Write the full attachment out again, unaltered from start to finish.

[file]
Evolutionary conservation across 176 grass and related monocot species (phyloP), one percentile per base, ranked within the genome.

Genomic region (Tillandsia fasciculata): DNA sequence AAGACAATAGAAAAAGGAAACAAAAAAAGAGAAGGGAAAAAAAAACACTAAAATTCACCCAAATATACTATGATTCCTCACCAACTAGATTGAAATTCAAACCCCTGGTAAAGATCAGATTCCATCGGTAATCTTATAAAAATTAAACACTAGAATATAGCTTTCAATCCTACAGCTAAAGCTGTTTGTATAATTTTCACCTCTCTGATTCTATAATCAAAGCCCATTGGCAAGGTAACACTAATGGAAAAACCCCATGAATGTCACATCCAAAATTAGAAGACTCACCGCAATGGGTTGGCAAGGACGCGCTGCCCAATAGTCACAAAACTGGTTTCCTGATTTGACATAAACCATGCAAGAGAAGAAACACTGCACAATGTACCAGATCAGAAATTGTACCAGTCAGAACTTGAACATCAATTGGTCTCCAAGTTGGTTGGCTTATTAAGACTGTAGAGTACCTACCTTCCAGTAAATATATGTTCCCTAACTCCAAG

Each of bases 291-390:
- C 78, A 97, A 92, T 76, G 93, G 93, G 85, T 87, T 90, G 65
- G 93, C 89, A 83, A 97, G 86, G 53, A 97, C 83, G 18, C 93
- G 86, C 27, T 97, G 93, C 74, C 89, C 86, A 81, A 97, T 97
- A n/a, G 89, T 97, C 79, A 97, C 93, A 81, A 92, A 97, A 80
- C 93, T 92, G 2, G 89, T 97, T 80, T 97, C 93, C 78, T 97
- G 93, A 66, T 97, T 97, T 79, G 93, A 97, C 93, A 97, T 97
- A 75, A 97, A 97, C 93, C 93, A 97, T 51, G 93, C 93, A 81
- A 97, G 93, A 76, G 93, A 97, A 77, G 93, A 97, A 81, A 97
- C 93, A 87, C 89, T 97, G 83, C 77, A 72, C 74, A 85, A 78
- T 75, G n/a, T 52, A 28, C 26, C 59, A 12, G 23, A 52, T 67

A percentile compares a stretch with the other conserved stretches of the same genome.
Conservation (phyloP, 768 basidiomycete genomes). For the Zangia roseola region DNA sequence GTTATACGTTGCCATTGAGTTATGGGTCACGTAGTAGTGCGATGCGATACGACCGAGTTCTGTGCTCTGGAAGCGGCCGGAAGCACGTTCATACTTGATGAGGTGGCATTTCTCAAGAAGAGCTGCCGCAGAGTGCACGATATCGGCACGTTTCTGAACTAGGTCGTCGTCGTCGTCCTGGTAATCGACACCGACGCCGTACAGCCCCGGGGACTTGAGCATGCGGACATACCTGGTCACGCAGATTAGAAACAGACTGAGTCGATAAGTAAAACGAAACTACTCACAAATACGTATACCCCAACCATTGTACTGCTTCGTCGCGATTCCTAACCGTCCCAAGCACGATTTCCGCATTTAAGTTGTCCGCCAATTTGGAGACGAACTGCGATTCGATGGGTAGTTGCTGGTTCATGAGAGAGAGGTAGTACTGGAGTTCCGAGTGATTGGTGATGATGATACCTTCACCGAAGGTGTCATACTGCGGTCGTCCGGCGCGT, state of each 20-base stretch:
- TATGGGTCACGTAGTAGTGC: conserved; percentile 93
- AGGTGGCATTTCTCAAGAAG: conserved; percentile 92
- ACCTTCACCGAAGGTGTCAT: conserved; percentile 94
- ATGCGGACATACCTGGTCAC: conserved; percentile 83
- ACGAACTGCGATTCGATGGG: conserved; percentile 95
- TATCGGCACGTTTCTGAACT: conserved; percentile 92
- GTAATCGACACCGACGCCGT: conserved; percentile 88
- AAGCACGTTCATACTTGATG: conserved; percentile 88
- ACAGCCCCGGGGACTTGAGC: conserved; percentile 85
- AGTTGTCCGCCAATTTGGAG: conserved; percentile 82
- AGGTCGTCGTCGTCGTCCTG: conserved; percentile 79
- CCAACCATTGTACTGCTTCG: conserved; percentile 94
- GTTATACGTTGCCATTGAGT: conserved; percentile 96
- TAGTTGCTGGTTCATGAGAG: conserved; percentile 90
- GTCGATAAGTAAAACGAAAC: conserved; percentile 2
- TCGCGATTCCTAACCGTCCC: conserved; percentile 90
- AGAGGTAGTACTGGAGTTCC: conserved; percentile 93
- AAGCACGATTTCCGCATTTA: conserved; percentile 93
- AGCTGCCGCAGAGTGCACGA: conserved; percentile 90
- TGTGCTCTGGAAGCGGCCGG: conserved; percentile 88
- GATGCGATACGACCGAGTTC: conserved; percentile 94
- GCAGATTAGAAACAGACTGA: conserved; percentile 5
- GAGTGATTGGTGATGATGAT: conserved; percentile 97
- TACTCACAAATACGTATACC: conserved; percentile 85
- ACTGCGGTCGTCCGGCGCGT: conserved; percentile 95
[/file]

Evolutionary conservation across 176 grass and related monocot species (phyloP), one percentile per base, ranked within the genome.

Genomic region (Tillandsia fasciculata): DNA sequence AAGACAATAGAAAAAGGAAACAAAAAAAGAGAAGGGAAAAAAAAACACTAAAATTCACCCAAATATACTATGATTCCTCACCAACTAGATTGAAATTCAAACCCCTGGTAAAGATCAGATTCCATCGGTAATCTTATAAAAATTAAACACTAGAATATAGCTTTCAATCCTACAGCTAAAGCTGTTTGTATAATTTTCACCTCTCTGATTCTATAATCAAAGCCCATTGGCAAGGTAACACTAATGGAAAAACCCCATGAATGTCACATCCAAAATTAGAAGACTCACCGCAATGGGTTGGCAAGGACGCGCTGCCCAATAGTCACAAAACTGGTTTCCTGATTTGACATAAACCATGCAAGAGAAGAAACACTGCACAATGTACCAGATCAGAAATTGTACCAGTCAGAACTTGAACATCAATTGGTCTCCAAGTTGGTTGGCTTATTAAGACTGTAGAGTACCTACCTTCCAGTAAATATATGTTCCCTAACTCCAAG

Each of bases 291-390:
- C 78, A 97, A 92, T 76, G 93, G 93, G 85, T 87, T 90, G 65
- G 93, C 89, A 83, A 97, G 86, G 53, A 97, C 83, G 18, C 93
- G 86, C 27, T 97, G 93, C 74, C 89, C 86, A 81, A 97, T 97
- A n/a, G 89, T 97, C 79, A 97, C 93, A 81, A 92, A 97, A 80
- C 93, T 92, G 2, G 89, T 97, T 80, T 97, C 93, C 78, T 97
- G 93, A 66, T 97, T 97, T 79, G 93, A 97, C 93, A 97, T 97
- A 75, A 97, A 97, C 93, C 93, A 97, T 51, G 93, C 93, A 81
- A 97, G 93, A 76, G 93, A 97, A 77, G 93, A 97, A 81, A 97
- C 93, A 87, C 89, T 97, G 83, C 77, A 72, C 74, A 85, A 78
- T 75, G n/a, T 52, A 28, C 26, C 59, A 12, G 23, A 52, T 67

A percentile compares a stretch with the other conserved stretches of the same genome.
Conservation (phyloP, 768 basidiomycete genomes). For the Zangia roseola region DNA sequence GTTATACGTTGCCATTGAGTTATGGGTCACGTAGTAGTGCGATGCGATACGACCGAGTTCTGTGCTCTGGAAGCGGCCGGAAGCACGTTCATACTTGATGAGGTGGCATTTCTCAAGAAGAGCTGCCGCAGAGTGCACGATATCGGCACGTTTCTGAACTAGGTCGTCGTCGTCGTCCTGGTAATCGACACCGACGCCGTACAGCCCCGGGGACTTGAGCATGCGGACATACCTGGTCACGCAGATTAGAAACAGACTGAGTCGATAAGTAAAACGAAACTACTCACAAATACGTATACCCCAACCATTGTACTGCTTCGTCGCGATTCCTAACCGTCCCAAGCACGATTTCCGCATTTAAGTTGTCCGCCAATTTGGAGACGAACTGCGATTCGATGGGTAGTTGCTGGTTCATGAGAGAGAGGTAGTACTGGAGTTCCGAGTGATTGGTGATGATGATACCTTCACCGAAGGTGTCATACTGCGGTCGTCCGGCGCGT, state of each 20-base stretch:
- TATGGGTCACGTAGTAGTGC: conserved; percentile 93
- AGGTGGCATTTCTCAAGAAG: conserved; percentile 92
- ACCTTCACCGAAGGTGTCAT: conserved; percentile 94
- ATGCGGACATACCTGGTCAC: conserved; percentile 83
- ACGAACTGCGATTCGATGGG: conserved; percentile 95
- TATCGGCACGTTTCTGAACT: conserved; percentile 92
- GTAATCGACACCGACGCCGT: conserved; percentile 88
- AAGCACGTTCATACTTGATG: conserved; percentile 88
- ACAGCCCCGGGGACTTGAGC: conserved; percentile 85
- AGTTGTCCGCCAATTTGGAG: conserved; percentile 82
- AGGTCGTCGTCGTCGTCCTG: conserved; percentile 79
- CCAACCATTGTACTGCTTCG: conserved; percentile 94
- GTTATACGTTGCCATTGAGT: conserved; percentile 96
- TAGTTGCTGGTTCATGAGAG: conserved; percentile 90
- GTCGATAAGTAAAACGAAAC: conserved; percentile 2
- TCGCGATTCCTAACCGTCCC: conserved; percentile 90
- AGAGGTAGTACTGGAGTTCC: conserved; percentile 93
- AAGCACGATTTCCGCATTTA: conserved; percentile 93
- AGCTGCCGCAGAGTGCACGA: conserved; percentile 90
- TGTGCTCTGGAAGCGGCCGG: conserved; percentile 88
- GATGCGATACGACCGAGTTC: conserved; percentile 94
- GCAGATTAGAAACAGACTGA: conserved; percentile 5
- GAGTGATTGGTGATGATGAT: conserved; percentile 97
- TACTCACAAATACGTATACC: conserved; percentile 85
- ACTGCGGTCGTCCGGCGCGT: conserved; percentile 95